Legally drunk???? If its "legal", what's the ------- problem?!? - George Carlin

          Ever notice how everybody who drives slower than you is an idiot, and everybody who drives faster is a maniac? - George Carlin

          "I've never seen so much reason and bullsh*t contained in ONE MAN."

          Comment


          • #95
            Re: The Power of SCOTUS V: The Final Frontier

            I just find it funny people are willing to take anecdotal evidence of voter suppression as the gospel, but find anecdotal evidence of voter fraud untrustworthy.

            IMHO, both are a load of hooey. I don't believe there is voter fraud going on, or that requiring some sort of ID would prevent it anyway. Nor do I believe there is voter suppression going on. I think that if you dig into the anecdotes on each side, ask questions to find out what really happened, you will find what most of us suspect. They are just a bunch of stories fabricated for political purposes.
            That community is already in the process of dissolution where each man begins to eye his neighbor as a possible enemy, where non-conformity with the accepted creed, political as well as religious, is a mark of disaffection; where denunciation, without specification or backing, takes the place of evidence; where orthodoxy chokes freedom of dissent; where faith in the eventual supremacy of reason has become so timid that we dare not enter our convictions in the open lists, to win or lose.

            Comment


            • #96
              Re: The Power of SCOTUS V: The Final Frontier

              Originally posted by SJHovey View Post
              I just find it funny people are willing to take anecdotal evidence of voter suppression as the gospel, but find anecdotal evidence of voter fraud untrustworthy.

              IMHO, both are a load of hooey. I don't believe there is voter fraud going on, or that requiring some sort of ID would prevent it anyway. Nor do I believe there is voter suppression going on. I think that if you dig into the anecdotes on each side, ask questions to find out what really happened, you will find what most of us suspect. They are just a bunch of stories fabricated for political purposes.
              I agree completely that this is a political issue (and why I thought this debate should probably be going on in one of the political threads). If the sides were switched, Democrats would be harping for voter ID laws based on insufficient evidence of voter fraud, and Republicans would be bringing up random stories about people being forced endless amounts of time to vote.

              To me, there are two viable solutions:
              1) Keep voting the way it is sans unreasonable voting ID laws; or
              2) Implement reasonable voting ID laws (see my minimum criteria from previous post for what I consider "reasonable")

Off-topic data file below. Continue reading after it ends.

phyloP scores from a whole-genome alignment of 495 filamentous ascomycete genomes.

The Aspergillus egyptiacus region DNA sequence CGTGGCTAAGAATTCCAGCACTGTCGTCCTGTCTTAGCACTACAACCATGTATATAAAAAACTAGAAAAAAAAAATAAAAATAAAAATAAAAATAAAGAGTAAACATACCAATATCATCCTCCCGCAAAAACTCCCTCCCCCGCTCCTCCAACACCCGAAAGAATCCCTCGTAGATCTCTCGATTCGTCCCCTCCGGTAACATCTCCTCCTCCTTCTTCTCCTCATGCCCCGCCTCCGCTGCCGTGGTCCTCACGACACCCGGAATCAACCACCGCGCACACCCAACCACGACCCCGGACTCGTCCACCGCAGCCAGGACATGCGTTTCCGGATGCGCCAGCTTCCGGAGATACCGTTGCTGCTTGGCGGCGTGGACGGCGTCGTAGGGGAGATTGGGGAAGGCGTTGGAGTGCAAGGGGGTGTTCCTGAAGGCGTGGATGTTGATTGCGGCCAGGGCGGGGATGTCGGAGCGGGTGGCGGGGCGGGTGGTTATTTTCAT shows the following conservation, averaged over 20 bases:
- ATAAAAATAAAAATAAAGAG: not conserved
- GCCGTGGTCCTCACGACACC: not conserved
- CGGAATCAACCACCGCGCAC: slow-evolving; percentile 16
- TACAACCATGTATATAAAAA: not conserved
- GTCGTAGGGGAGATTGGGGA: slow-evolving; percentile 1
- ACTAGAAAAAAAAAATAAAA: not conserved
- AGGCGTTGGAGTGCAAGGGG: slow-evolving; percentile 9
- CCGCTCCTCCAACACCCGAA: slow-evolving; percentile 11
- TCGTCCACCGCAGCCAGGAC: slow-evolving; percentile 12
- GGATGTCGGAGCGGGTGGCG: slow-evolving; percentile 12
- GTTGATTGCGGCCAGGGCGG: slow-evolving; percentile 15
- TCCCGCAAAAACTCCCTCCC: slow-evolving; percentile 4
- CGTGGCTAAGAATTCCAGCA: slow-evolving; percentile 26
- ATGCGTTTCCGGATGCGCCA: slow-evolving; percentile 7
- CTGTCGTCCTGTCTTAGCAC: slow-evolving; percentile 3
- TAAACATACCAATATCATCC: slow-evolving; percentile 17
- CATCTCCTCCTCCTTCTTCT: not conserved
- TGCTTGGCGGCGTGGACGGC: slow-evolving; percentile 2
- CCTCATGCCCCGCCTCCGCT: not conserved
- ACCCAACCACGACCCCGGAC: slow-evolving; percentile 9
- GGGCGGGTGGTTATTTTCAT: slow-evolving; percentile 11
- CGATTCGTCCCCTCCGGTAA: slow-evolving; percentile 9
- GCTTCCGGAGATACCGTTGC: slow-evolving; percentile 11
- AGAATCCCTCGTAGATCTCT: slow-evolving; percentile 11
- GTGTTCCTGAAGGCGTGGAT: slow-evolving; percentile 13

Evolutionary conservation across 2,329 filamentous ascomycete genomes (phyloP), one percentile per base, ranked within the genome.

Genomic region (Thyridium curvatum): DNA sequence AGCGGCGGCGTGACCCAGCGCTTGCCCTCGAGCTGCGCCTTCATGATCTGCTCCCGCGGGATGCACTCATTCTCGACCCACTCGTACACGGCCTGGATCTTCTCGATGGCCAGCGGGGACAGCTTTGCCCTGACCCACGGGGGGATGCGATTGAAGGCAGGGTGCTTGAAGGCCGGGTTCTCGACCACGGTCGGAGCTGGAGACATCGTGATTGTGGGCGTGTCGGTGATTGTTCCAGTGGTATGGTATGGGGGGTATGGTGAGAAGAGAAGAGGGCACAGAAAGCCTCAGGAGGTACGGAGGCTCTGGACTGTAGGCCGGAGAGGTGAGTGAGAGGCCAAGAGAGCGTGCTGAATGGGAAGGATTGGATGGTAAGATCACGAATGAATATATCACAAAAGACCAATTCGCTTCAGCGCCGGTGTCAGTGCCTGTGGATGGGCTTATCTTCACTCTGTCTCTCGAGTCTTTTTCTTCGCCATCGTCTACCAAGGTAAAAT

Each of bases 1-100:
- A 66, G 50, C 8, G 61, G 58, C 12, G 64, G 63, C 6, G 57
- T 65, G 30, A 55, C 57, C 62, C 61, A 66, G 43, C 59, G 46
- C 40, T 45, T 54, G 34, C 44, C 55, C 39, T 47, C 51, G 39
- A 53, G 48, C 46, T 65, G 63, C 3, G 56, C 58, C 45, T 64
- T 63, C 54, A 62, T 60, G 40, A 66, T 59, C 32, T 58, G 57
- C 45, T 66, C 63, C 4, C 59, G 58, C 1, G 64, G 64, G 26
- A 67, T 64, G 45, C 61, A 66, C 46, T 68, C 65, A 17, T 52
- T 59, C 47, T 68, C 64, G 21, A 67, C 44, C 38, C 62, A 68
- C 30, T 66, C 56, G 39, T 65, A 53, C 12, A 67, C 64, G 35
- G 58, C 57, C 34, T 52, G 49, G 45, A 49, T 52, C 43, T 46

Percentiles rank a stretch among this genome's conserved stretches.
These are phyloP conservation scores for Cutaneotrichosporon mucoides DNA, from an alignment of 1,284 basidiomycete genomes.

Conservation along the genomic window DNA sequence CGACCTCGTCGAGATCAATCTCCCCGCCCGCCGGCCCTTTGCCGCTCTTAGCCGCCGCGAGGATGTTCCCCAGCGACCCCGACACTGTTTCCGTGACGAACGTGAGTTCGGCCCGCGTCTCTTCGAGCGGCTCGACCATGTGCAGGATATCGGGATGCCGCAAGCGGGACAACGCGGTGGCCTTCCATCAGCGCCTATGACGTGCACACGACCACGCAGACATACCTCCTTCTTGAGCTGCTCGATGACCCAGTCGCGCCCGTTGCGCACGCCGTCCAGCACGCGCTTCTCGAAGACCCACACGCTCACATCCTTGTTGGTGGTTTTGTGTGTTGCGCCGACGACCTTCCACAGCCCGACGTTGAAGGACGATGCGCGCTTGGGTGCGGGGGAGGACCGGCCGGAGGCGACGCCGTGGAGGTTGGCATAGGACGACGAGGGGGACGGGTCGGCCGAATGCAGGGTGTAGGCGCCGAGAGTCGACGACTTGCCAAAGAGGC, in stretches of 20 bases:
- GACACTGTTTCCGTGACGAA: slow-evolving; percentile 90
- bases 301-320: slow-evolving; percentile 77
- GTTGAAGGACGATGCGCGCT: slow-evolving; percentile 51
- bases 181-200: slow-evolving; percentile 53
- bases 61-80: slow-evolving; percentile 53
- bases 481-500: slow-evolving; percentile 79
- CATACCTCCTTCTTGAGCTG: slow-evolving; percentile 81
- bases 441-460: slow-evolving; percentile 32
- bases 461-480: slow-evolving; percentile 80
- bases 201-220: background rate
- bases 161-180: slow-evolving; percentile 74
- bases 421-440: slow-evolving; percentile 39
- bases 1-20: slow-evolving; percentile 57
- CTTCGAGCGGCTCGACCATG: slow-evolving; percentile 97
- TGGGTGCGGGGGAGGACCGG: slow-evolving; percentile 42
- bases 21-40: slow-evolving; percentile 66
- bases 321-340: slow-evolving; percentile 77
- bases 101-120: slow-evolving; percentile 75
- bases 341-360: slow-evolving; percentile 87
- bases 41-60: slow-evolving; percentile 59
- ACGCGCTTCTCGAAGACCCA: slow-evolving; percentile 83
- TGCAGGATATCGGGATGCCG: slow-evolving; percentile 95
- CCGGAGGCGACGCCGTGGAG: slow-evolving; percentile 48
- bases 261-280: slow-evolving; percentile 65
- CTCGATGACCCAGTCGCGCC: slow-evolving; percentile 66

North Dakota
              National Champions: 1959, 1963, 1980, 1982, 1987, 1997, 2000, 2016

              Comment


              • #97
                Re: The Power of SCOTUS V: The Final Frontier

                Originally posted by SJHovey View Post
                I just find it funny people are willing to take anecdotal evidence of voter suppression as the gospel, but find anecdotal evidence of voter fraud untrustworthy.

                IMHO, both are a load of hooey. I don't believe there is voter fraud going on, or that requiring some sort of ID would prevent it anyway. Nor do I believe there is voter suppression going on. I think that if you dig into the anecdotes on each side, ask questions to find out what really happened, you will find what most of us suspect. They are just a bunch of stories fabricated for political purposes.
                An argument I don't believe anybody is making out here.
                Legally drunk???? If its "legal", what's the ------- problem?!? - George Carlin

                Ever notice how everybody who drives slower than you is an idiot, and everybody who drives faster is a maniac? - George Carlin

                "I've never seen so much reason and bullsh*t contained in ONE MAN."

                Comment


                • #98
                  Originally posted by SJHovey View Post
                  I just find it funny people are willing to take anecdotal evidence of voter suppression as the gospel, but find anecdotal evidence of voter fraud untrustworthy.

                  IMHO, both are a load of hooey. I don't believe there is voter fraud going on, or that requiring some sort of ID would prevent it anyway. Nor do I believe there is voter suppression going on. I think that if you dig into the anecdotes on each side, ask questions to find out what really happened, you will find what most of us suspect. They are just a bunch of stories fabricated for political purposes.
                  If the goal is accurate elections, then the test for any new law respecting the right to vote should be simple. Does it prevent more fraudulent votes from being made than it discourages legitimate voters from casting? Since voting is a fundamental right, the burden is on the party pushing for the new measure to show that this is the case.

                  If it can't meet that simple test, then the law is pointless since it makes the results worse (ie who cares about those 4 fraudulent votes if you're keeping 100 actual voters from voting - the net result is negative).

                  Comment


                  • #99
                    Re: The Power of SCOTUS V: The Final Frontier